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Last Updated on July 26, 2023 by Editorial Team

Author(s): Low Wei Hong

Originally published on Towards AI.

Web Scraping

Why you should use WebSocket to retrieve live crypto data

Life-saving hack in getting ever-changing data!

Photo by AbsolutVision on Unsplash

One of the greatest ways to automate the process of retrieving data from a website is to build a web crawler to handle the work. You can create a web crawler that scrapes data in a variety of methods. For example, if you want to retrieve data from a website once every few hours or once a week, you may write a program that could automatically send the HTTP request or open a browser to do so as it is less frequent. However, if you are thinking of crawling data within seconds, it is still best to connect through a web socket.

Before going through the practical part of coding a web scraper, let us briefly goes through what it is and normally when you are going to use it.

Let me put this in a real-life context…

One day, you told your friend that you will be calling her to discuss a concept that you do not understand. So, when you were calling your friend (handshake), your friend would check who is calling and then decide whether to receive the call (verify). After your friend completed the verification and picked up your call, he will be explaining the concept and keep the line open for your incoming queries (Data streaming from the server).

Flow chart that explains how does a web socket procedure looks like

Normally, you should be thinking of using a web socket to retrieve data in cryptocurrencies, live stock price, live betting, live messaging, trading platform, and many more.

After knowing the concepts, let’s picture a real scenario and work from there. For instance, if you would want to build a live trading bot to trade cryptocurrencies, and you already have a set of rules ready to beat the market.

What’s next?

You will need to get a website that you can retrieve live data. You come across some APIs but are afraid that those API will fail which might eventually lead to losing money. Thus, you decide to find a website that provides live crypto prices. Let’s pick Cryptocompare (a global cryptocurrency market data provider) for illustration purposes.


When you navigate to this website using chrome, right-click, and click on inspect, then click on the WS tab. You should be able to see a similar view as the screenshot above now. You will notice the request url for this web socket is wss://streamer.cryptocompare.com/v2?format=streamer .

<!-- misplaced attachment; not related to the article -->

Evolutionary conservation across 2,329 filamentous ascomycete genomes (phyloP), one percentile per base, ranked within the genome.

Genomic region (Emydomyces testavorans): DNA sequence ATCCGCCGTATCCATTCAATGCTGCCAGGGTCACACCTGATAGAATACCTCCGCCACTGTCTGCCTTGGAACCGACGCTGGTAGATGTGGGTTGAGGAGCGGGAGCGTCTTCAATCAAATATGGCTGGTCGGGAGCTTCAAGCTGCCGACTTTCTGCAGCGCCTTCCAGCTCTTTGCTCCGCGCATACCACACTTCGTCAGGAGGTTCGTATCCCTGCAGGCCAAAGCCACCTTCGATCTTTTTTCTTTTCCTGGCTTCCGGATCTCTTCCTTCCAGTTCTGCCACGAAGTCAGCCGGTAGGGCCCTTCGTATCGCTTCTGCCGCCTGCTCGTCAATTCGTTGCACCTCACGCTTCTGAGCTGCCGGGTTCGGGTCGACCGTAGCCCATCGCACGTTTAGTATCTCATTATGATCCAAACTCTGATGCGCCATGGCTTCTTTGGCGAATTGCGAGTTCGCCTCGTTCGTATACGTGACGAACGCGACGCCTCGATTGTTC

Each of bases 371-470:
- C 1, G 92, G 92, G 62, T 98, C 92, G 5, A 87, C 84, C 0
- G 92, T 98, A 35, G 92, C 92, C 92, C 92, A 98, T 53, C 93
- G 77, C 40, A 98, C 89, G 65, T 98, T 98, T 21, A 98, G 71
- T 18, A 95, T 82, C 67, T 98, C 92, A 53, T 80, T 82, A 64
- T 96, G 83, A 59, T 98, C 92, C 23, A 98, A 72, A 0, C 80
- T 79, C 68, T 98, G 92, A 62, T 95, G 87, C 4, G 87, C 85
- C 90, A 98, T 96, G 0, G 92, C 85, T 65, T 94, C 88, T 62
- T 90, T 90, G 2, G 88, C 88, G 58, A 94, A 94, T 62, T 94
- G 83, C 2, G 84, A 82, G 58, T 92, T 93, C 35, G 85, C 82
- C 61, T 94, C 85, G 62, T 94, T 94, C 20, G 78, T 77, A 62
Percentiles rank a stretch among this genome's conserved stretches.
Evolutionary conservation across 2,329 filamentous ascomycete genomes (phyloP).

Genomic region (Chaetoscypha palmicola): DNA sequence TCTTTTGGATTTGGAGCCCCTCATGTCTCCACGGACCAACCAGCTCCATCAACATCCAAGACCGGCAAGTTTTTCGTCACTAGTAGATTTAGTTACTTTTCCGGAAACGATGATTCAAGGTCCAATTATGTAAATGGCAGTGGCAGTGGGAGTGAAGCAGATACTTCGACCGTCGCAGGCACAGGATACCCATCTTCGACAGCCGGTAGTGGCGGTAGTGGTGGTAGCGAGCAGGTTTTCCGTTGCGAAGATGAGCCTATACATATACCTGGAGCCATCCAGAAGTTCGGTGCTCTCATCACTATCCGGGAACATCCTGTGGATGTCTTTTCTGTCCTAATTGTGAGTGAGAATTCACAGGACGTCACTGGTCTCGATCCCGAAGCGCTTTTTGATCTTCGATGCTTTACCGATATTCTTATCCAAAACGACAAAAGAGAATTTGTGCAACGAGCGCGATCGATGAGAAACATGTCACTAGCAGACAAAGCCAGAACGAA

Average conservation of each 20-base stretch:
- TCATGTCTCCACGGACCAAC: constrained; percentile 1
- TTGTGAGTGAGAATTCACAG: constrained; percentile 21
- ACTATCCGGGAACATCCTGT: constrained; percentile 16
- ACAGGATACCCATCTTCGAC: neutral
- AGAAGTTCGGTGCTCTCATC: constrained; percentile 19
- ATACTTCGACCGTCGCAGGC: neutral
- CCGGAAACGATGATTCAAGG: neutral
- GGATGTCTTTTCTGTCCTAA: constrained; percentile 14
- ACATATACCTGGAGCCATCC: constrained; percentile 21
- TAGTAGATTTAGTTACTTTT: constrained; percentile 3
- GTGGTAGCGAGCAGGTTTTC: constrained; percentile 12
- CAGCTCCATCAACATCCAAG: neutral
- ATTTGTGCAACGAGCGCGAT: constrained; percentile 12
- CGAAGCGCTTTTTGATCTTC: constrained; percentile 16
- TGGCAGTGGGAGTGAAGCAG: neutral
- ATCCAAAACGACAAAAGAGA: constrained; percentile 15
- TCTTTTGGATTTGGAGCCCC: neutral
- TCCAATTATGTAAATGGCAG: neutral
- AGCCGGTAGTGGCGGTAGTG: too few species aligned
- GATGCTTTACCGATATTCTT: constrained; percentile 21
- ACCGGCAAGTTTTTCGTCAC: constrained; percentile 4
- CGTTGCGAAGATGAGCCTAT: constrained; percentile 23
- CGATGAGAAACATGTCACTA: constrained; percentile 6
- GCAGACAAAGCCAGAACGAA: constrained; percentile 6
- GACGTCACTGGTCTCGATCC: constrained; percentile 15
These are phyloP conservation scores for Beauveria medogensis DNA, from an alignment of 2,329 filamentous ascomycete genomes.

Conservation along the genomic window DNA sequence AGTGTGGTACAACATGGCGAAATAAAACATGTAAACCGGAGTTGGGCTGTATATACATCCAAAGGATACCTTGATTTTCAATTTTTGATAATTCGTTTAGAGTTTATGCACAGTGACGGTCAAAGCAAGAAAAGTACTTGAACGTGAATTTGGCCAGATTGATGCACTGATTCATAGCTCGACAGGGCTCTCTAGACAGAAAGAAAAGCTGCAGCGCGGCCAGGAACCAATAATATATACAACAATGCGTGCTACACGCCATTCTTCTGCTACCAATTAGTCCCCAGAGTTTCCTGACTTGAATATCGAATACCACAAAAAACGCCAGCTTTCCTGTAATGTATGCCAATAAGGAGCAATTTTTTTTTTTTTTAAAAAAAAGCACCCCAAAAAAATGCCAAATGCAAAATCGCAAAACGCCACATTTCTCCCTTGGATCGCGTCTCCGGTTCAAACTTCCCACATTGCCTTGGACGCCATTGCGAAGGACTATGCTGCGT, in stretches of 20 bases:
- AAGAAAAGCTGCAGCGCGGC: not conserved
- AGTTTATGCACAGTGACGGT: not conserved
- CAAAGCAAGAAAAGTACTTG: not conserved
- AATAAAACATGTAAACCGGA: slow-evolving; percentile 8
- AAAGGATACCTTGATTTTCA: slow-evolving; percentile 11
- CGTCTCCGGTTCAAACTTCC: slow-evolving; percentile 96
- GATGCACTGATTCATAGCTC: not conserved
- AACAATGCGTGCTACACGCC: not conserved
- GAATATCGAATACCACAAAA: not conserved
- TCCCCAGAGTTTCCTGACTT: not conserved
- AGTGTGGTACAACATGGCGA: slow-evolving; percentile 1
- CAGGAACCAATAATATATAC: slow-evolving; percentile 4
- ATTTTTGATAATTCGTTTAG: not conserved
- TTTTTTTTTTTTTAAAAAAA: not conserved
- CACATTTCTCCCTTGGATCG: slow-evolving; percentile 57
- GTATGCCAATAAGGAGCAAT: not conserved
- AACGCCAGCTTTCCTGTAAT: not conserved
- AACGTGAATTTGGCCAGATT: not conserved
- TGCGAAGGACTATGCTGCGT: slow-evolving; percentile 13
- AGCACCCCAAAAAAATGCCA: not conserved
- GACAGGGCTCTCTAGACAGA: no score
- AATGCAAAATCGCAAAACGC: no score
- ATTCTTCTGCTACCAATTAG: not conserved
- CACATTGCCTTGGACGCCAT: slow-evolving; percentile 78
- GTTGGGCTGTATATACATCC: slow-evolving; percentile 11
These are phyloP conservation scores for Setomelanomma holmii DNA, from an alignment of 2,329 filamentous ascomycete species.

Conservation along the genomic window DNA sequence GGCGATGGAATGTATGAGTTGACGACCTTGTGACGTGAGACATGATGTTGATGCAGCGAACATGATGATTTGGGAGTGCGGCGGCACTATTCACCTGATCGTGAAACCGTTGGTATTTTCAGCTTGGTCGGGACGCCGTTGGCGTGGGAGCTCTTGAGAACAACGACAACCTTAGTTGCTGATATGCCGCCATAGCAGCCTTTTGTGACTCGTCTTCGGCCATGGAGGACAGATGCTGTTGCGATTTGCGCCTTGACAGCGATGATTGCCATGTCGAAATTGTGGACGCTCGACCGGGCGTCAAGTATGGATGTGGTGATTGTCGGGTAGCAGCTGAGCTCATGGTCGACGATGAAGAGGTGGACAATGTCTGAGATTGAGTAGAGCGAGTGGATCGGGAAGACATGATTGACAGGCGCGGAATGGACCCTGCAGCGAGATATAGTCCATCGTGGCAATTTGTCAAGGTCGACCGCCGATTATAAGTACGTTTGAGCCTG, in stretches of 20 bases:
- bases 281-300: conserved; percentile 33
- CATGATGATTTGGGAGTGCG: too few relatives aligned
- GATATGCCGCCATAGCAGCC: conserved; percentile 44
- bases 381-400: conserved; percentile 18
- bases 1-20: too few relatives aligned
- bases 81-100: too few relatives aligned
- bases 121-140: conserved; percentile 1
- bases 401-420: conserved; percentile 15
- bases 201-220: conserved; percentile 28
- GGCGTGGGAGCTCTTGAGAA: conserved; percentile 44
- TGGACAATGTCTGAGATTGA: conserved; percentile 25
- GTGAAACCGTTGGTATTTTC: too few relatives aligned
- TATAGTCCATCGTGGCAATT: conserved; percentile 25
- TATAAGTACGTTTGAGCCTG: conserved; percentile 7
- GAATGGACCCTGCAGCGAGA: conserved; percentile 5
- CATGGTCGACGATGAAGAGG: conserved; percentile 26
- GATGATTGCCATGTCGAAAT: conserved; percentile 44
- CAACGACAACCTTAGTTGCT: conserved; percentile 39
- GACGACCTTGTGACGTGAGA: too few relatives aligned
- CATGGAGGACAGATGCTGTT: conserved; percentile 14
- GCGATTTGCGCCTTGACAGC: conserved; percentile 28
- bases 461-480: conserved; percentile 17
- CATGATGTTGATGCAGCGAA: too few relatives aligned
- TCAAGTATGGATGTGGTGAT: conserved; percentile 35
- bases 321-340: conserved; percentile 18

Next, let’s navigate to the message tab to get the message needed to send to the server in order to complete the verification.

Now, you will see there are two types of arrows –

  1. The messages following the green color arrows indicate the outgoing messages that your browser is sending to the server.
  2. The messages after the red color arrows are the incoming data received by your browser from the server.

Till now you just need to copy down the green arrow’s message by right-clicking the message and selecting “copy message”. You would need these 5 green arrow messages in the coding part.


I have attached a code snippet for you to try on. Something that you would need to pay attention to is to change the WebSocket key (“Sec-WebSocket-Key”) to the key that you can get from your browser under the “Headers” tab. Example below:

Finding your “Sec-WebSocket-Key”

Here is a summary of what does the code snippet above does:

  1. Create a connection with the request url

2. Send the 5 outgoing messages to the server

3. Sit down and relax to wait for the incoming messages, normally is within seconds.

Save the code snippet to a python file and run it. You should see similar output.

Problems You Might Face

Here are some of the problems you might face and how you can solve it.

  1. Error Message: Connection is already closed

If you see this message, normally what it means is that the server is trying to stop you from connecting and the fastest way to solve it, is to change your proxies or VPN.

2. HTTP Status Code: 401 (Unauthorized)

A 401 response means that the server does not accept your connection request. If the server is working properly, then there is a problem with your connection request. In short, normally it means you are using the wrong credentials. To solve it, check the request headers and modify them accordingly.

3. HTTP Status Code: 403 (Forbidden)

Similar to 401, but in this case, re-authenticating will make no difference. This might mean that the original application logic change for instance the handshake process has changed. Thus, to make sure it runs smoothly, check your request headers and the messages that you need to send to the server.

Final Thought

Photo by Matthew Henry on Unsplash

This article is written as the previous old snippet code is not working. Thus I combine all the errors and questions that my readers raised and answer them accordingly.

If you find this code not working in the future, feel free to comment down below and I will answer them accordingly.

Thank you for reading until the end. See you in the next post!

About the Author

Low Wei Hong – Medium

Using data to make an informed decision Airbnb has grown 21% compared to August 2019 earning gross revenue…


Low Wei Hong is a Data Scientist at Shopee. His experiences involved more in crawling websites, creating data pipelines,s and also implementing machine learning models on solving business problems.

He provides crawling services that can provide you with the accurate and cleaned data which you need. You can visit this website to view his portfolio and also to contact him for crawling services.

You can connect with him on LinkedIn and Medium.

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